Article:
Monday the 26th. The day started with a quick breakfast in the hostel at 7am before heading to the mini buses are located right next to the train station. The sun was starting to timidly show up in between the clouds and there was almost no one on the streets. Luckily I didn’t have to wait much for the bus and in a second there I was already on the way to Siwa Polana, the entrance point in the Tatra National Park closest to the mountain shelter I was staying in Glade Chocholowska. I knew that as soon as the bus would stop, I would need to walk for about two hours to reach the shelter and was with that sense of purpose that I started walking, with my two backpacks (a smaller one filled mostly with food to carry to the mountains). By this time, the sun was already glowing and those early morning rays were blissful and flooded me with energy. The way to the shelter was quite easy in a paved road which was accompanied by a beautiful water stream.

It was also very peaceful at that time of the day, only a few people walking the opposite direction to probably catch a bus to other valleys. I was very excited at this time, as I started to be surrounded by beautiful nature and I didn’t know what was ahead, I just knew I needed to keep walking.
I managed to make the way in less than two hours but I was drenched in sweat when I finally arrived to the shelter. I climbed the last steps, stopped at the entrance, threw my bags on the floor and started taking off my clothes to cool off. Then I took and moment to enjoy all the beauty around me and was so happy to realize I’d stay in this idyllic place for two nights! I was really amped up and barely couldn’t wait to start exploring the trails! I wanted to go up the mountain, I wanted to go high and marvel with all the promised beauty in front of my eyes. I couldn’t check in yet, so I asked for a map with the trails and sat in the breakfast room putting coffee in my canteen and planning which trails I would do and counting the hours needed to see if I would be able to finish it before nightfall.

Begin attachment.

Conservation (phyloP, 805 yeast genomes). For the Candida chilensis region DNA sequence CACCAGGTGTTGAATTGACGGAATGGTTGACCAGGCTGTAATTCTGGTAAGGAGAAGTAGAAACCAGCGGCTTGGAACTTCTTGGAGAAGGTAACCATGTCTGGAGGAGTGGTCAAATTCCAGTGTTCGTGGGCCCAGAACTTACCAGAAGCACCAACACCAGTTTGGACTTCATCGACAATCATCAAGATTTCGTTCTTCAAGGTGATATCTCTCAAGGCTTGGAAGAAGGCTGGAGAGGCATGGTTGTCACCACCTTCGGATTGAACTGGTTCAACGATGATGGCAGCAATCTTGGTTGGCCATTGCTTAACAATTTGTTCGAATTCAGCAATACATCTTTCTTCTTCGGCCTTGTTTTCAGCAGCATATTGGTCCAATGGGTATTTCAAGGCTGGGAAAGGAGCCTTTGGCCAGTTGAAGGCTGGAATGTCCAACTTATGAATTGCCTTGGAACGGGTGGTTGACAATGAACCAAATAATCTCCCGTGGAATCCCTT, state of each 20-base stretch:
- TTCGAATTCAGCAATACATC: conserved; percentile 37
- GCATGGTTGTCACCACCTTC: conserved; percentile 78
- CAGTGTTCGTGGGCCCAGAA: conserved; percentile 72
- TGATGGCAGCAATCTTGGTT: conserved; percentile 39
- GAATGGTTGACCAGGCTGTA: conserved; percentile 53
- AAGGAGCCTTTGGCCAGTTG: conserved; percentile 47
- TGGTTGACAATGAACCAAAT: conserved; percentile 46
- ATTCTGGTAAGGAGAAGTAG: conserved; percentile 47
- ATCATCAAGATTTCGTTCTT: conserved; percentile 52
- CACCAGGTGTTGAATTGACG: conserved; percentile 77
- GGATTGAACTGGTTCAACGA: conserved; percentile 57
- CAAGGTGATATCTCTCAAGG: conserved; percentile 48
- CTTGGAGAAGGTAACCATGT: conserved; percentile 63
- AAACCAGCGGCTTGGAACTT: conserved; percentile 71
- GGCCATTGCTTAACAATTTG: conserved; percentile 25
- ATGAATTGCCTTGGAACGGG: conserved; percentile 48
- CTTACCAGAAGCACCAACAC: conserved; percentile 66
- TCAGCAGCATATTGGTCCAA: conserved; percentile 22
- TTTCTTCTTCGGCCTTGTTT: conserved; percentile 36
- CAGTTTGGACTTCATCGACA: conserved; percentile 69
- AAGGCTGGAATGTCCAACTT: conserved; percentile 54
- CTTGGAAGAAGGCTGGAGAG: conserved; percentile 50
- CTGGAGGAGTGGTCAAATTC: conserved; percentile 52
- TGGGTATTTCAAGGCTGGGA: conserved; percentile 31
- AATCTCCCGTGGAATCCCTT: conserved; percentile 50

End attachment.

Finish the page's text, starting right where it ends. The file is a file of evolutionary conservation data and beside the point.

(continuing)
I decided to do the green trail all the way to Wolowiec (2064m) and then return passing by Rakon (1879m) and Grzes (1653m), using the blue and yellow trails to get back to the shelter. All in all, would take me around 5 hours of walking so it seemed doable for a first day, I didn’t know how the trails would be and how tired I would get. I left at exactly 10.30am, fully equipped.


to be continued.... (maybe!)

Posted by ZackMeursault 12:29 Archived in Poland Comments (0)

5 October

Some years ago I discovered Bonnie Prince Billy. At that time it didn't touch me, somehow.

In the past days, the name of one of his albuns has been echoing in my head in unceasingly. So I listened to a song from it on Youtube today in the morning. When it ended, autoplay brought me this gem I'm posting here now and my day changed forever.

These two songs knocked me down completely, the ground fled from my feet and left me so stunned while beholding all the darkness around me. But at the same time, there is some kind of helpless hopefulness in them that radiates so much beauty and peacefulness which comforted me deeply and brought me back to safe ground again.

That's what music is to me. That's how much it means to me.

Posted by ZackMeursault 14:08 Archived in Poland Comments (0)

Clash of civilizations. A few thoughts.

Those of you of live or have been in Warsaw know how busy is the main train station (Dw. Centralny), right in the center of the city. Thousands and thousands of people walking in and from the trains, in and from work or in and from the shopping center nearby. In a way, such scenario represents the pinnacle of the western world, our western lifestyle.